Careers: Meet the Transformers

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  • My "radical switch": fighter pilot to solicitor (Ok maybe not so radical: fighter pilot to aviation lawyer).

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  • I do not believe these stories are representative of the current legal workplace. It is telling that some of these transfers occurred many years ago when the law was not so over-subscribed and was slightly more flexible. It would be much harder to transfer successfully today with law being even more conservative and openings even fewer than ever. Good luck if you want to switch from being a nurse to being a solicitor now; I would be stunned if you make it to a training contract let alone partnership. No way HR in any City / West End firm would even contemplate (or understand) promoting a candidate with a slightly alternative career path (unless they can bring a "following" of course).

    There is so much competition firms simply focus on candidates with no less than a 2:1 from a decent Uni, lots of (unpaid) work experience in the law, being the right fit and being the right age to be worked very hard for 5-7 years before being cast aside.

    Considering an older candidate with other life skills is too challenging (and potentially threatening) to most law firms. They may also have families and not want to dedicate 14+ hours a day to the firm which doesn't help in the current climate. Good luck to those who try.

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  • If the GDL could scrapped and career changers truly interested in law (rather than money, prestige and ego) had to do the LLB, the job market for lawyers would be much better. "Hey, I did a degree in XYZ. It had no prospects so I short-circuited the LLB, did a GDL and now I find myself way ahead of those oiks who slogged their guts to get an LLB."

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  • In response to Up North, as someone who did a GDL many moons ago, I can't agree more. Most barrister and solicitors in the top sets/firms seem to come from the GDL route. In hindsight, I don't think it makes for better lawyers. If you want to come to law late, you should do an LLB or something close not the by-the-numbers rote learning on the current GDL. The GDL doesn't pretend to give you legal training - just enough of the answers to get you through. I agree that the GDL needs overhauling, if for no other reason than to stem the overwhelming flow of people trying to become lawyers when there isn't room.

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  • You should be able to start life as a solicitor or barrister at any age, like Mary Smillie at 2Birds (50 years young). Yet the process is so geared towards the 20-22 crowd at certain firms that if you're any older the process can feel awkward.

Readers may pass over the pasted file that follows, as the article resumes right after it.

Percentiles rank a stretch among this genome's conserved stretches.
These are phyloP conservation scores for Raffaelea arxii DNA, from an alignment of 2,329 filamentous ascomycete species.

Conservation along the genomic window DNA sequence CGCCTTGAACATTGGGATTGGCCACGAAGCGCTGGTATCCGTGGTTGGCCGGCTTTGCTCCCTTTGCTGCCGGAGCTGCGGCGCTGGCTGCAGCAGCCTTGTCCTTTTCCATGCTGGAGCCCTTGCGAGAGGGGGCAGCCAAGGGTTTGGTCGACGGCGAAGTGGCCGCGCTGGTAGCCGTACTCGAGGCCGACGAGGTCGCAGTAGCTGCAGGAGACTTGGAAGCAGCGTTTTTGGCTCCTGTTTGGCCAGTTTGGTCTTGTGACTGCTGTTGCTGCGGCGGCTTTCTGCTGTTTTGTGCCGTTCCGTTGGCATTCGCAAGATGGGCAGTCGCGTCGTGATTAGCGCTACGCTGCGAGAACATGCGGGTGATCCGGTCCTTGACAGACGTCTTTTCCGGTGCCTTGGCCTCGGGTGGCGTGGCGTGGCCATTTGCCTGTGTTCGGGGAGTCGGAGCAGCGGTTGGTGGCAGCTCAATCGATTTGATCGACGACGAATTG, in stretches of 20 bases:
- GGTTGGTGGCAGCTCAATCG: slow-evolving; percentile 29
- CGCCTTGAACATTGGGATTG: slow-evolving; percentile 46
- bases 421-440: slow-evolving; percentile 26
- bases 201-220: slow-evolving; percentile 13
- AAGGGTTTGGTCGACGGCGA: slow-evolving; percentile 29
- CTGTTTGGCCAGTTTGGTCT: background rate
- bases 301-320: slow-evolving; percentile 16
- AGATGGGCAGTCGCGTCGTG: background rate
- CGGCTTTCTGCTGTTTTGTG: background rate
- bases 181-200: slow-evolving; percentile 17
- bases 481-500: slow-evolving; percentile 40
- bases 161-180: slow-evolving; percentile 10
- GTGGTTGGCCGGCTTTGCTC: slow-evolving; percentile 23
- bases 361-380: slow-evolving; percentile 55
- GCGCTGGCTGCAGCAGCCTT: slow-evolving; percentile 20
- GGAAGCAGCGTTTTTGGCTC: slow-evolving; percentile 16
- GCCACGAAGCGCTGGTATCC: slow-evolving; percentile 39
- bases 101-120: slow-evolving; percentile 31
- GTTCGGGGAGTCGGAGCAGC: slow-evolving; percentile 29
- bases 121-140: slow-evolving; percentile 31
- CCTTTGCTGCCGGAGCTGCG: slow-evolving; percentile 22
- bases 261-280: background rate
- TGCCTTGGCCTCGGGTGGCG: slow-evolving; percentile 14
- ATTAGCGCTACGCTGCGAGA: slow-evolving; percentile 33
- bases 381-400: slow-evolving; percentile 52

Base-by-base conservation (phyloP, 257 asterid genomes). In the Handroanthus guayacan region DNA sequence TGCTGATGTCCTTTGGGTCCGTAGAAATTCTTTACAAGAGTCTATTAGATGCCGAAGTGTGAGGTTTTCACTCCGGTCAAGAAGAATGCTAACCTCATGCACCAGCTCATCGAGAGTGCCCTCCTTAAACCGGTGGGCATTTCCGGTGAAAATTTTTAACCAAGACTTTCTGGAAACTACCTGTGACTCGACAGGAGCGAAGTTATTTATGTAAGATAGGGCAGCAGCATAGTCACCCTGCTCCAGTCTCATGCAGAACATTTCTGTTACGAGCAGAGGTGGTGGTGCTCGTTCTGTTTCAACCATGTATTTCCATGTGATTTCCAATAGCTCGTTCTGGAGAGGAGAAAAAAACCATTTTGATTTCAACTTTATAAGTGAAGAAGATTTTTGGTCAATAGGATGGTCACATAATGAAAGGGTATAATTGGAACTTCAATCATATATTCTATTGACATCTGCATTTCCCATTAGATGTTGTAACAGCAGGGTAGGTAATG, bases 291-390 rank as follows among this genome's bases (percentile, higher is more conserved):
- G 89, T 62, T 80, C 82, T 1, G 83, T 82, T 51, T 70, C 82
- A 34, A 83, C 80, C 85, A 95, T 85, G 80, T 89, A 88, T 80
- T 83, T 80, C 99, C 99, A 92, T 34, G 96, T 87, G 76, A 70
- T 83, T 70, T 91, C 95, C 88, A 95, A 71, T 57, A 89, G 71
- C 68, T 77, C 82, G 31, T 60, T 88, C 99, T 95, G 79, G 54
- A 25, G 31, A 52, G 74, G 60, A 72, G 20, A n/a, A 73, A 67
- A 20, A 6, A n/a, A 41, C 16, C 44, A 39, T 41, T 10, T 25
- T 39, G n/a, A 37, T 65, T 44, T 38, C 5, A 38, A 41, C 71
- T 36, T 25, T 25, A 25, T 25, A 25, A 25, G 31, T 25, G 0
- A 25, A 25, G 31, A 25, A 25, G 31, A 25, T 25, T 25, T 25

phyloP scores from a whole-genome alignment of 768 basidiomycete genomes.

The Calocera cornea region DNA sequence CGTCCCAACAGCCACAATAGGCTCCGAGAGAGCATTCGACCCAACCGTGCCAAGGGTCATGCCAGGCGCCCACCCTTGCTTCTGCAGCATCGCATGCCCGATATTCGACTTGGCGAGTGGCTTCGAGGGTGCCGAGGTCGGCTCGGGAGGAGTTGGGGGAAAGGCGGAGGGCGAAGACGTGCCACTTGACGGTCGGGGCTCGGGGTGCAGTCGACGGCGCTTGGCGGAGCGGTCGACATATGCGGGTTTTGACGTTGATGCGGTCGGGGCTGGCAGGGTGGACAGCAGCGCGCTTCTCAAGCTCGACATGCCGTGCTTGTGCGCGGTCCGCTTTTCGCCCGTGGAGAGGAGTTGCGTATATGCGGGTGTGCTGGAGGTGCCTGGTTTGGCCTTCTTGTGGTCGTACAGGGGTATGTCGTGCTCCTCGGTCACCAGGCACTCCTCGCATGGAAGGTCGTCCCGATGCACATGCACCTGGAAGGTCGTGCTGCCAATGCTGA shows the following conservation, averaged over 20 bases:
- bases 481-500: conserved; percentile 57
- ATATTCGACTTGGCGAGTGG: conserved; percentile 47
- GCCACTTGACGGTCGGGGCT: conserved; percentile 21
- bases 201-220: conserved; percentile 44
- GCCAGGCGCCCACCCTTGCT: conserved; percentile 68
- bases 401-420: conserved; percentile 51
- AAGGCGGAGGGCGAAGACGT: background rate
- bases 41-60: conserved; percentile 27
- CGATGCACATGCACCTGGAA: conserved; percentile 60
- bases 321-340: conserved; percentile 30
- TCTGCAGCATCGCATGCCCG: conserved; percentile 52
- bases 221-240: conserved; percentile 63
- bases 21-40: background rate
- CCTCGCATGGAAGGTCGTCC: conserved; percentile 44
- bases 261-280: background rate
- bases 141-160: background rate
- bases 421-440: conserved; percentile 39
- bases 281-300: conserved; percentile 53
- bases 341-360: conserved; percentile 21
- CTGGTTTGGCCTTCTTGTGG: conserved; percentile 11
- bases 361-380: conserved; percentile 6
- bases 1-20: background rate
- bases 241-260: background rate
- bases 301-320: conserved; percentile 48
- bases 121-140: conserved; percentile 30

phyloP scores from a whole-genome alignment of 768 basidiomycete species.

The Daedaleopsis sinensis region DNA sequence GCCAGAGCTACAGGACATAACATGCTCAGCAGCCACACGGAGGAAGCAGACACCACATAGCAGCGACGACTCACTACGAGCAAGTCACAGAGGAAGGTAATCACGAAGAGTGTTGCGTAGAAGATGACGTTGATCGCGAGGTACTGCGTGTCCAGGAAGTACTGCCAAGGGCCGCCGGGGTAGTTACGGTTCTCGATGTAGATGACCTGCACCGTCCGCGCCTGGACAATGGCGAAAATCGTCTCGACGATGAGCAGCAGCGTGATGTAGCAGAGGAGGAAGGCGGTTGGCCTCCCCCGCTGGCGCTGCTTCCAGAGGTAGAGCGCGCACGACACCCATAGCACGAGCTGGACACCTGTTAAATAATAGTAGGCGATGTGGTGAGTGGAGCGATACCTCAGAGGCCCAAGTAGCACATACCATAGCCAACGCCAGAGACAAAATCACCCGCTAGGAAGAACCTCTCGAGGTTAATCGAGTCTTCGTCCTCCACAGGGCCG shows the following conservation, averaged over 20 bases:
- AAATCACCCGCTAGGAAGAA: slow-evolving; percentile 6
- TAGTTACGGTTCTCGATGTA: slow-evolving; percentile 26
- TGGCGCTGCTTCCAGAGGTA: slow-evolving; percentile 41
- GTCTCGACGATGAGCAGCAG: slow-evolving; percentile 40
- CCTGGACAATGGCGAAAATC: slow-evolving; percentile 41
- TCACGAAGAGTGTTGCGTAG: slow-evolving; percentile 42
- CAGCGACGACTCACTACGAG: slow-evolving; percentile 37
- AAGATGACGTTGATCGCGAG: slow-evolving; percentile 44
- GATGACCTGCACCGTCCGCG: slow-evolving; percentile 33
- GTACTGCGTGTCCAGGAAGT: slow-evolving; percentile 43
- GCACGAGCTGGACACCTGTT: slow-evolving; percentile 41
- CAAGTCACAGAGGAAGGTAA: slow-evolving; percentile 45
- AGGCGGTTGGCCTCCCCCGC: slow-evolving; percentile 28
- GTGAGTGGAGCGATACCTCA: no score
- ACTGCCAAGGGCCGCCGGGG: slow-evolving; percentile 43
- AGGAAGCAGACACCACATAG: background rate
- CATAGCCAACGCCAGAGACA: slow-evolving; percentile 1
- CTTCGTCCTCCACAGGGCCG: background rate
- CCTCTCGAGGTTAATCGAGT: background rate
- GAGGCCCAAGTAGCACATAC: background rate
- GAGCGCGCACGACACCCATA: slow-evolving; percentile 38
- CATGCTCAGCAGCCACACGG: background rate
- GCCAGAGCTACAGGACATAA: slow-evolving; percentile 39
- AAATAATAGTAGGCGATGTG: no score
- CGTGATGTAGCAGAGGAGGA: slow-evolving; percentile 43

I took the GDL / LPC route and after enjoying a 6-year career. I've had vac scheme workshops on how to talk to clients. Great for freshers, not so for someone who does that on a daily basis. The TLT graduate site is decorated with cartoons such as a man sitting on a rocket about to shoot to the stars. It looks like a 5 year old's bedroom wallpaper.

    Considering that any job should be accessible regardless of candidate's age, I think some law firms are shooting themselves in the foot and, some might say, guilty of indirect age discrimination. Thoughts?

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  • I'm a 38 year old mum of two and just commencing the second seat of my training contract. My employer certainly recognises the added value that life experience brings. For the record, I really did start from the bottom. Following a career in the public sector and no degree,I gave up my job, embarked on the LLB and finished with a first. I was lucky enough to secure my training contract between graduation and commencing the LPC. My age and having children was such a help as it gave me the focus and determination I needed to succeed. I am enjoying every minute of my training contract and can't wait to combine qualification with hitting the big 40!

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  • I am 41, a mum of 2 and about to start my training contract having completed the GDL and LP after a successful career in the civil service. There were many other 'career changers' just like me on my course, many of whom have also secured TCs. Age and background are no bar to a successful (second/third) career in law, but in my experience, you do need to be wise as to which firms will consider a candidate like me. Do your research - a quick look at the 'current trainees' profiles on the web page will give you an insight into the mind set and attitude of the firm towards the people it recruits, while the presence (or absence!) of any diversity stats can also be quite telling! My future employer has been nothing but positive about my past career and the experience and skills I can bring to the firm. I am also looking forward to a new career as a solicitor which, in response to Up North above, has nothing to do with money, prestige or ego, but pure old-fashioned job satisfaction...